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Optical/IP

BT Stares Down 21CN 'Complexity'

SAN JOSE, Calif. -- Spring VON -- BT Group plc (NYSE: BT; London: BTA) is already feeling deadline pressure from its ambitious plan to go all-IP and unplug from the PSTN in 2011.

BT's Silicon Valley-based VP of technology and innovation, Jean-Marc Frangos, who spoke here yesterday, says his company is already facing a mountain of technical complexity on the way to completing 21CN.

"The technical challenge is immense; we have eight strategic suppliers working toward a common goal," Frangos said, adding that orchestrating the roles and interaction of all those vendors is a tall order in itself.

Then there's the technology itself. "Often we are putting versions of the software into the network that are future releases and haven’t been tested."

Frangos said the only way to make the 21CN initiative pay off is by shutting down the operator's old TDM/PSTN networks and moving all customers over to the all-IP platform. "You can really get the savings out of these systems if you make a bold move." (See BT Flogs Its NGN Smarts.)

BT has committed to spending "$18- to $19-billion" over ten years, Frangos said. "When we get it in place -- when we get to 'cruising speed' as I call it -- we will be saving £1 billion, or $2 billion per annum."

Frangos also pointed out that BT is building an IP Multimedia Subsystem (IMS)-based network in which new services can be built quickly with "reusable assets and APIs."

"Our product managers used to have to make new services from scratch or go out to the vendor community every time for things like authentication and DRM. We are giving them a set of building blocks that can be used over and over." This aspect of the network, BT believes, will create big-time cost savings in the future.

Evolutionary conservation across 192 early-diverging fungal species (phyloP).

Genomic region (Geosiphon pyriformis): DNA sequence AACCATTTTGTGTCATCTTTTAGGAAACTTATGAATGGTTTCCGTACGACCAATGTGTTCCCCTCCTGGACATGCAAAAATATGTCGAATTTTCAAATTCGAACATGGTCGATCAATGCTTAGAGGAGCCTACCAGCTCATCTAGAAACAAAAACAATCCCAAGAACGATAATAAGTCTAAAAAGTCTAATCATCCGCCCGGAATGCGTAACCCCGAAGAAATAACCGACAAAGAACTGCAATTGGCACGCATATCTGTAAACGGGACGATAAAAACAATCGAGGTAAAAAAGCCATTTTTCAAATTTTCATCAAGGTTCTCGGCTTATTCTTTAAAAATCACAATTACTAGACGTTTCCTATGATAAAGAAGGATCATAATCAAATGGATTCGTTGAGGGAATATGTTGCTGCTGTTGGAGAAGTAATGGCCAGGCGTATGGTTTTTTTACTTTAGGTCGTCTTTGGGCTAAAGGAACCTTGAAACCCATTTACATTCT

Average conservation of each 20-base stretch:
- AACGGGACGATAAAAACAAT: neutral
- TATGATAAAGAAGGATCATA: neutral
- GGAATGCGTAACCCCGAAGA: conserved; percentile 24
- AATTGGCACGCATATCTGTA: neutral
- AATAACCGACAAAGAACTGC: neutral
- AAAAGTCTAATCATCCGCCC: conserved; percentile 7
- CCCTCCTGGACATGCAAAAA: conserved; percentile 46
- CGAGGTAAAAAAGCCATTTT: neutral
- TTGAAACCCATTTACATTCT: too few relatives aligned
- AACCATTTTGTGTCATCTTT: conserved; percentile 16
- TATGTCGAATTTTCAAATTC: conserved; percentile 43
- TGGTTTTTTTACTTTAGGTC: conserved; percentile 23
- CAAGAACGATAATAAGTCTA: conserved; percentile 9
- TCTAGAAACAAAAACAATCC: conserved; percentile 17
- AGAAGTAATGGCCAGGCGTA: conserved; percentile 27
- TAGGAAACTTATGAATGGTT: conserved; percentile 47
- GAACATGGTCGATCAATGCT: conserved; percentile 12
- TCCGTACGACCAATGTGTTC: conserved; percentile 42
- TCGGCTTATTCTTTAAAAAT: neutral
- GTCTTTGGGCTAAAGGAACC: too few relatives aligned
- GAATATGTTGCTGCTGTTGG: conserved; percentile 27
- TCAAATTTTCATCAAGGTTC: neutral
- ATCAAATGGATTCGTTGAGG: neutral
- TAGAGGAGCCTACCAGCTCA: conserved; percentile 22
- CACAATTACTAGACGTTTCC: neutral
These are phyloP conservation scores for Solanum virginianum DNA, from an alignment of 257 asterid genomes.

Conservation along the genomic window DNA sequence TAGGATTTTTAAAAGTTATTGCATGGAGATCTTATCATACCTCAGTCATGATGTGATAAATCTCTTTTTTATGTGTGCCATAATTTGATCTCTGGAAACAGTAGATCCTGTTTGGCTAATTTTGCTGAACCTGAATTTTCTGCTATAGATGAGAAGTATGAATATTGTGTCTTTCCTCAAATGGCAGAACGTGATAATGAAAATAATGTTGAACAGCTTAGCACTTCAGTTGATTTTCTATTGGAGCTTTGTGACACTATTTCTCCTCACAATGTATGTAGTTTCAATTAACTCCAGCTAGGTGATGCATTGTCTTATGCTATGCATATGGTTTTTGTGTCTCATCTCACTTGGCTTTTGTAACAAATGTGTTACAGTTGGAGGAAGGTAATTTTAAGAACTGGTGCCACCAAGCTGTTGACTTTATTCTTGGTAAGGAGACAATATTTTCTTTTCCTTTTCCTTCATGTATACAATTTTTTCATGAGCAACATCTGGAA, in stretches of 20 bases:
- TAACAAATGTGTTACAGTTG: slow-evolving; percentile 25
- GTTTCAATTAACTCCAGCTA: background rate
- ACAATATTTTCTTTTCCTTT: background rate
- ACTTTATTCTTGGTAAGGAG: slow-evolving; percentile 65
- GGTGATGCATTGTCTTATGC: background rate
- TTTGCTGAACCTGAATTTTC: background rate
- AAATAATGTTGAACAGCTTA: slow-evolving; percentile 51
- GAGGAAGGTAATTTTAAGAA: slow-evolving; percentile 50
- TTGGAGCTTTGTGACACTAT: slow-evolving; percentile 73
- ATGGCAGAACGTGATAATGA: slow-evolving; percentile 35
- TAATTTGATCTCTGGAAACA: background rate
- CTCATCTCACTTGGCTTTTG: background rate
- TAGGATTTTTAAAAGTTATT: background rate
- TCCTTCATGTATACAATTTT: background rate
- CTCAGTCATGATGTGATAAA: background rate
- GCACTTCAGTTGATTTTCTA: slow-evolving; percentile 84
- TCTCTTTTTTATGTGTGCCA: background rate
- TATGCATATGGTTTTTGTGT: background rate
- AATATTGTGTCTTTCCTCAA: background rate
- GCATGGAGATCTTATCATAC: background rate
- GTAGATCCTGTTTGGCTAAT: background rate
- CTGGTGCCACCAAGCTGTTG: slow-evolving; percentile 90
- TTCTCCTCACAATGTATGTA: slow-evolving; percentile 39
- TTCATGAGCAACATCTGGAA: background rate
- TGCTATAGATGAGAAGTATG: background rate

BT began moving customers from the PSTN to the 21CN network only last November, starting a challenging five-year plan to migrate 20 million lines to the single all-IP infrastructure it is rolling out across the U.K.

Frangos says less than 20 percent of BT voice calls travel over the PSTN today. He hopes that number will trend down to zero in the next four years. (See BT Switches on 21CN and BT: 21CN Slips, IPTV Nears.)

Several panelists and audience members here brought up Deutsche Telekom AG (NYSE: DT)'s recent decision to unplug its T-One dualmode phone service. During the Q&A, the moderator asked Frangos if BT might do the same thing if short-term profits flag during the move over to 21CN. (See DT Cancels FMC Service.)

Frangos replied that BT might alter its course slightly, but would never turn back. "We have multiple models being used in the 21CN network, and of course there are a number of performance metrics that have to be hit, but none of those models are about stopping completely and returning to the TDM world." (See BT Rethinks 21CN Core Strategy.)

Heavy Reading analyst Patrick Donegan says there's no comparison between BT's 21CN and Deutsche Telekom's T-One. He says the main reason for T-One's failure was the poor quality of the Foxconn Electronics Inc. handsets that were used for the service. (See DT Plans Strategy Revamp and DT Outlines Strategy.)

Donegan says he has seen no indication that BT would slow down or reverse its move toward the all-IP 21CN platform.

— Mark Sullivan, Reporter, Light Reading

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